- Police Captain Brennan [Jack Lester]
I refuse to believe that this is the Jack Lester who was a Chicago radio actor at the time, despite what IMDB claims. I singled his accent out as the worst of anyone who’s onscreen for more than a couple minutes. Like Andy Brassell, when he tries to sound American he actually sounds Dutch. Every sibilant sounds too much like a “sh”, and his pronunciation of “jewelry” is just weird. And would any American actor be comfortable saying “Good morning” to signal that he’s done talking to someone?
- The other policeman, with the small moustache
He has a very good Bogart-type gravelly voice. The one slip-up is that he pronounces “fiancé” way too accurately.
- The old guy who runs the gas station
Pretty good Yankee storekeeper accent.
- His granddaughter
She sounds about as American as the kids in Mary Poppins, but what do we expect, she’s 7 or 8. Why is she here at all?
Minor characters caught up in crime
- Margo [Zoë Gail]
The nightclub singer linked above, she sounds very good in the role and I’m surprised this was her only major movie role. She does a good Midatlantic accent [albeit with a surprising amount of slang] and sounds like Judy Garland when she’s singing.
- Anna [Frances Marsden]
A dancer at the nightclub (though we don’t see her perform), she’s the tough working-class Brooklyn girl with a heart of gold. Given lines like “Get a move on, wise guy” and “I’m a dansah, see? I got a careeah!”, she’s very convincing. She must be 80 by now, but I honestly think Frances Marsden, teacher of the Alexander Method to improve poise, posture, breathing and health for the performing arts, is the girl who appeared in this movie and 2 others.
- Louis [Charles Goldner].
Born in Vienna, Charles Goldner’s other characters between 1945 and 1953 include Robespierre, Dr. Franz Mesmer, “Colleoni”, “Luigi“, “Ramon”, “Piero”, “Anselmo”, “Paco Espinal”, “General Korsakov”, “Mr. Tsaldouris”, and “Gaston”. As Louis the French headwaiter, he bulges his eyes, scurries around, sighs watching dancers, and gets top-blowingly agitated when people don’t like his food. Just think “Manuel” but fluent in English.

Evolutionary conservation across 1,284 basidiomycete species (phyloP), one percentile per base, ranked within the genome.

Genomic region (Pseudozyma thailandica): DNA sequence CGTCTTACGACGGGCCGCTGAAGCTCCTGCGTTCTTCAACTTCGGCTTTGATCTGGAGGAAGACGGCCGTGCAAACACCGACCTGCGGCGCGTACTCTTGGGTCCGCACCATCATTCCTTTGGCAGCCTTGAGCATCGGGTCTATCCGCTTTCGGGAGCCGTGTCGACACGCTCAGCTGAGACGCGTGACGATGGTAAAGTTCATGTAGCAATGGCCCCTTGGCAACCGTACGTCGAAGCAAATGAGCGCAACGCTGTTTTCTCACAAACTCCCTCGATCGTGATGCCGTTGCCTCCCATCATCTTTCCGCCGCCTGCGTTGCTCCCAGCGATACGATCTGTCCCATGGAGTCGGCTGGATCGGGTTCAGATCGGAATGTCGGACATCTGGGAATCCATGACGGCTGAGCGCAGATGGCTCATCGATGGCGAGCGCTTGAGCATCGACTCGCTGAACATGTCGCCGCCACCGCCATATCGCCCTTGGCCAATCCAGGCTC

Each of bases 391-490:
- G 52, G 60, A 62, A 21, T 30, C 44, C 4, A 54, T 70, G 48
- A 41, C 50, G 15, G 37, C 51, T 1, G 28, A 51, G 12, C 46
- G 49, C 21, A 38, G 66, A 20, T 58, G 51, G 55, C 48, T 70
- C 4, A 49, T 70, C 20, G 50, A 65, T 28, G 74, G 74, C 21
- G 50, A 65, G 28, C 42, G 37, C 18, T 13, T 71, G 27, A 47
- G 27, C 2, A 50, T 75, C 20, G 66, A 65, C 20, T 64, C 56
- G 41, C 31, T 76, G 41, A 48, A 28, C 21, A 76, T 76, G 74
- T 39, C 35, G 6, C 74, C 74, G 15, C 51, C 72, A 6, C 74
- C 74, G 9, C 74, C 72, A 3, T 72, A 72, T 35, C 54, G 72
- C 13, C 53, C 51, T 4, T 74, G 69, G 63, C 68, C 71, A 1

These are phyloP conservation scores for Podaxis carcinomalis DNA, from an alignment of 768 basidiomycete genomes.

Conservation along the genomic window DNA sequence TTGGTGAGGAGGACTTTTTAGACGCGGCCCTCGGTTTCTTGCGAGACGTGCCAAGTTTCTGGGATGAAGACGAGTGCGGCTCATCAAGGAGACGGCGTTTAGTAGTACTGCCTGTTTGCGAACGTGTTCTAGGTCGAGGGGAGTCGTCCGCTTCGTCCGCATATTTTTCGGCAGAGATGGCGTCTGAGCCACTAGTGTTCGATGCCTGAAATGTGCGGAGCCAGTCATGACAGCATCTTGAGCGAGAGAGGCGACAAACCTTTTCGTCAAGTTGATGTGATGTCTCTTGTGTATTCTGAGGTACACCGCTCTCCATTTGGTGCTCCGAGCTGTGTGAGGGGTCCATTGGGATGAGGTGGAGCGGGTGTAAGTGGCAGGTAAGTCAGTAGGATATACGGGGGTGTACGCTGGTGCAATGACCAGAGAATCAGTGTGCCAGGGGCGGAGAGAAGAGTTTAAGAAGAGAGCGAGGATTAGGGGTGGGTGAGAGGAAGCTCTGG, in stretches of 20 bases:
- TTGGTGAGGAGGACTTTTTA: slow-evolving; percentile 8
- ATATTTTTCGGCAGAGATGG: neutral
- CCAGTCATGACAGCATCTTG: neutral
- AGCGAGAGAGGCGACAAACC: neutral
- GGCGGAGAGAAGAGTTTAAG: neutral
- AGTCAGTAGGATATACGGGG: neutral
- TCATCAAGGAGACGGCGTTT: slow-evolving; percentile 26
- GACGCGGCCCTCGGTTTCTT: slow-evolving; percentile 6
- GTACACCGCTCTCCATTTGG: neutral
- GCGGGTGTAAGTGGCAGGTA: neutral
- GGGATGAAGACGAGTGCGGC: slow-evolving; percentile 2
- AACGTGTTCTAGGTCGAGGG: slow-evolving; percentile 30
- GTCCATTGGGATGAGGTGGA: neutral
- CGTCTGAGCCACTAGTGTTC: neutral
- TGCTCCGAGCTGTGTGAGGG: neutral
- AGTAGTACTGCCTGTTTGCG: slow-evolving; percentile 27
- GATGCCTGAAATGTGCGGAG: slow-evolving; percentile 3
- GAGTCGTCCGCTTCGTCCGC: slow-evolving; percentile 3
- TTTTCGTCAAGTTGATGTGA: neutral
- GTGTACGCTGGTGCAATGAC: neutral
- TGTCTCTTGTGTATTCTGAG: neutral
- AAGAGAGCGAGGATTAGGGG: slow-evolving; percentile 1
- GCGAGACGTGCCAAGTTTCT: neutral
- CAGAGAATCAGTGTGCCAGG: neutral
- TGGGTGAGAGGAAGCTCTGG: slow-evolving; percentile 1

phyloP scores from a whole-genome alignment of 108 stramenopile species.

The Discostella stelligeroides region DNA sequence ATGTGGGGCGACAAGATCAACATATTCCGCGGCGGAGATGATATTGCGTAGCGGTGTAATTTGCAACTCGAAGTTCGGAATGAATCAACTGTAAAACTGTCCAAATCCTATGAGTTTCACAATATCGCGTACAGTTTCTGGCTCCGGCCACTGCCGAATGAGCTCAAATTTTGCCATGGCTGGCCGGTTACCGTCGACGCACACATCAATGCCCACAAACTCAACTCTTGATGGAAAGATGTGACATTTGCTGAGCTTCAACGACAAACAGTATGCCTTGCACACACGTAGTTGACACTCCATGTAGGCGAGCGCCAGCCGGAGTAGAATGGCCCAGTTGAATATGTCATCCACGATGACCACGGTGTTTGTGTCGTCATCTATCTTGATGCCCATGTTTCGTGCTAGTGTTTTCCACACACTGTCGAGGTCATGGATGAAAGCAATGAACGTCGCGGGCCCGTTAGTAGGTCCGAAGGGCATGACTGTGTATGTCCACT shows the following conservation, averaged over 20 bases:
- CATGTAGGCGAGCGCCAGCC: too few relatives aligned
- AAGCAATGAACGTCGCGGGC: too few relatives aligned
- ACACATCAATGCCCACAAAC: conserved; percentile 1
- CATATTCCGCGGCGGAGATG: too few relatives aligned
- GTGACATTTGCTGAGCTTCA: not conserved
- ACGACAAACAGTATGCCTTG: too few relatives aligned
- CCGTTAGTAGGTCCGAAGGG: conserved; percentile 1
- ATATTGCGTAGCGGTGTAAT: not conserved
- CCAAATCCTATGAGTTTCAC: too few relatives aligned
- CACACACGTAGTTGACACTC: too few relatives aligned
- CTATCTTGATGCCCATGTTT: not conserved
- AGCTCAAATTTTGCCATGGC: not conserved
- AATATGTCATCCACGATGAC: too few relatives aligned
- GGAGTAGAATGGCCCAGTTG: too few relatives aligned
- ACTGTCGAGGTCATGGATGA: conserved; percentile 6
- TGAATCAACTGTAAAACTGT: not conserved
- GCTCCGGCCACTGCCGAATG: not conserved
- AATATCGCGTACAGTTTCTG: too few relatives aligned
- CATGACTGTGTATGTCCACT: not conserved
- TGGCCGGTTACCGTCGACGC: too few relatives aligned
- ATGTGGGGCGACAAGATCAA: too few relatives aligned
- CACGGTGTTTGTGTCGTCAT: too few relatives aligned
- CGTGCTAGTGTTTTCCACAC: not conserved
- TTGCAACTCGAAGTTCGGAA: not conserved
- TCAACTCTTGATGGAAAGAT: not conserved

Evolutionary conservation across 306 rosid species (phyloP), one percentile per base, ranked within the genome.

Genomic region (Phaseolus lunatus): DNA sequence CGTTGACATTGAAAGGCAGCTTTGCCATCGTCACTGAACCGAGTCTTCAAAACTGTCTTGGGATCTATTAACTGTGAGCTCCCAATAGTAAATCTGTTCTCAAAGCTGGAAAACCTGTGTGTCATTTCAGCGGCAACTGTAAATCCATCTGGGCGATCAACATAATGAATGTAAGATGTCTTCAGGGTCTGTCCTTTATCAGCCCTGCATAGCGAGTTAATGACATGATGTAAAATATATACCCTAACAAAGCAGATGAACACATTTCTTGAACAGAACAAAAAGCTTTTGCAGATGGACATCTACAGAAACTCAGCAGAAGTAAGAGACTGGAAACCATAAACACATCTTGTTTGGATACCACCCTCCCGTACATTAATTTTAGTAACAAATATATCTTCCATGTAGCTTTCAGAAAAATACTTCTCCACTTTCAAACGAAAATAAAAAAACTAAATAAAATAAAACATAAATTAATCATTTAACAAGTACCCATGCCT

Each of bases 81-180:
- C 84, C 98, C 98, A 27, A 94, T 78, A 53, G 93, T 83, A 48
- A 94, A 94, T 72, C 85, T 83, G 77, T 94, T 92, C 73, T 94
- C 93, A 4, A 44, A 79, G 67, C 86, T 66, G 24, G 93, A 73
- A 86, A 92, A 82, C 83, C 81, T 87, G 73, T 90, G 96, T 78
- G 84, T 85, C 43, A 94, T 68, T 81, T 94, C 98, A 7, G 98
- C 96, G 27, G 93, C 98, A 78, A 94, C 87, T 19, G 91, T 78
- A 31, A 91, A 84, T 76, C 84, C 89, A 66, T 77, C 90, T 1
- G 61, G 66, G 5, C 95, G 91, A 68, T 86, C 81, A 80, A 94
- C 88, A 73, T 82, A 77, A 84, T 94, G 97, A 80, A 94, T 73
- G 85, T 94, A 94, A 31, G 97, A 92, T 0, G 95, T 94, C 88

- Ted [Sid James]
As an American, I’d never heard of Sid James [real name Solomon Joel Cohen], but after this film he starred in several British TV shows and the wildly popular “Carry On” series of movies. His accent is good here as the friendly bartender. Known in future decades as a lascivious old man, here he’s a serious youngish man, and having not yet gone gray or bald he kind of looks like Chester Gould’s Flat Top.
- Johnny [Bill O’Connor]
Johnny is the young hoodlum who comes up with the whole kidnapping idea. He sounds American enough, but very upper-class American. He looks like a college boy, too.
- Cutie [Annette D. Simmonds]
Cutie (the nightclub hostess, wearing an absolutely ridiculous outfit — like a cigarette girl but with no responsibilities at all except to be objectified) just sounds English, like your typical Cockney servant-maid girl. This is also true of Irene Prador as Johnny’s girlfriend, which is odd since she’s from Vienna and mostly played Germanic characters.
- The guy sweeping the floor when Johnny tries to meet with Slim
He sounds like nothing I’ve ever heard before. Australian? South African? His only scene is very early in the film and it prepares you for an even more motley onslaught of accents than what comes to pass.
Nobody here uses the Texan-tourist accent we remember from Fawlty Towers or Absolutely Fabulous. Almost everyone gets a chance to shout or otherwise emphasize their accent, so you can really analyze their phonemic data if that’s your bag. Enjoy the nightclub scenes, the isolated barn scenes, the people getting slapped in the face, Lilli Molnar using the word “palookas”, the guy hanging on to a woman’s windowsill while she smashes a wine bottle over his hands, the guy who responds to a woman pounding on his chest by picking her up and dropping her in a full bathtub, and the overall strangeness of the orchids motif.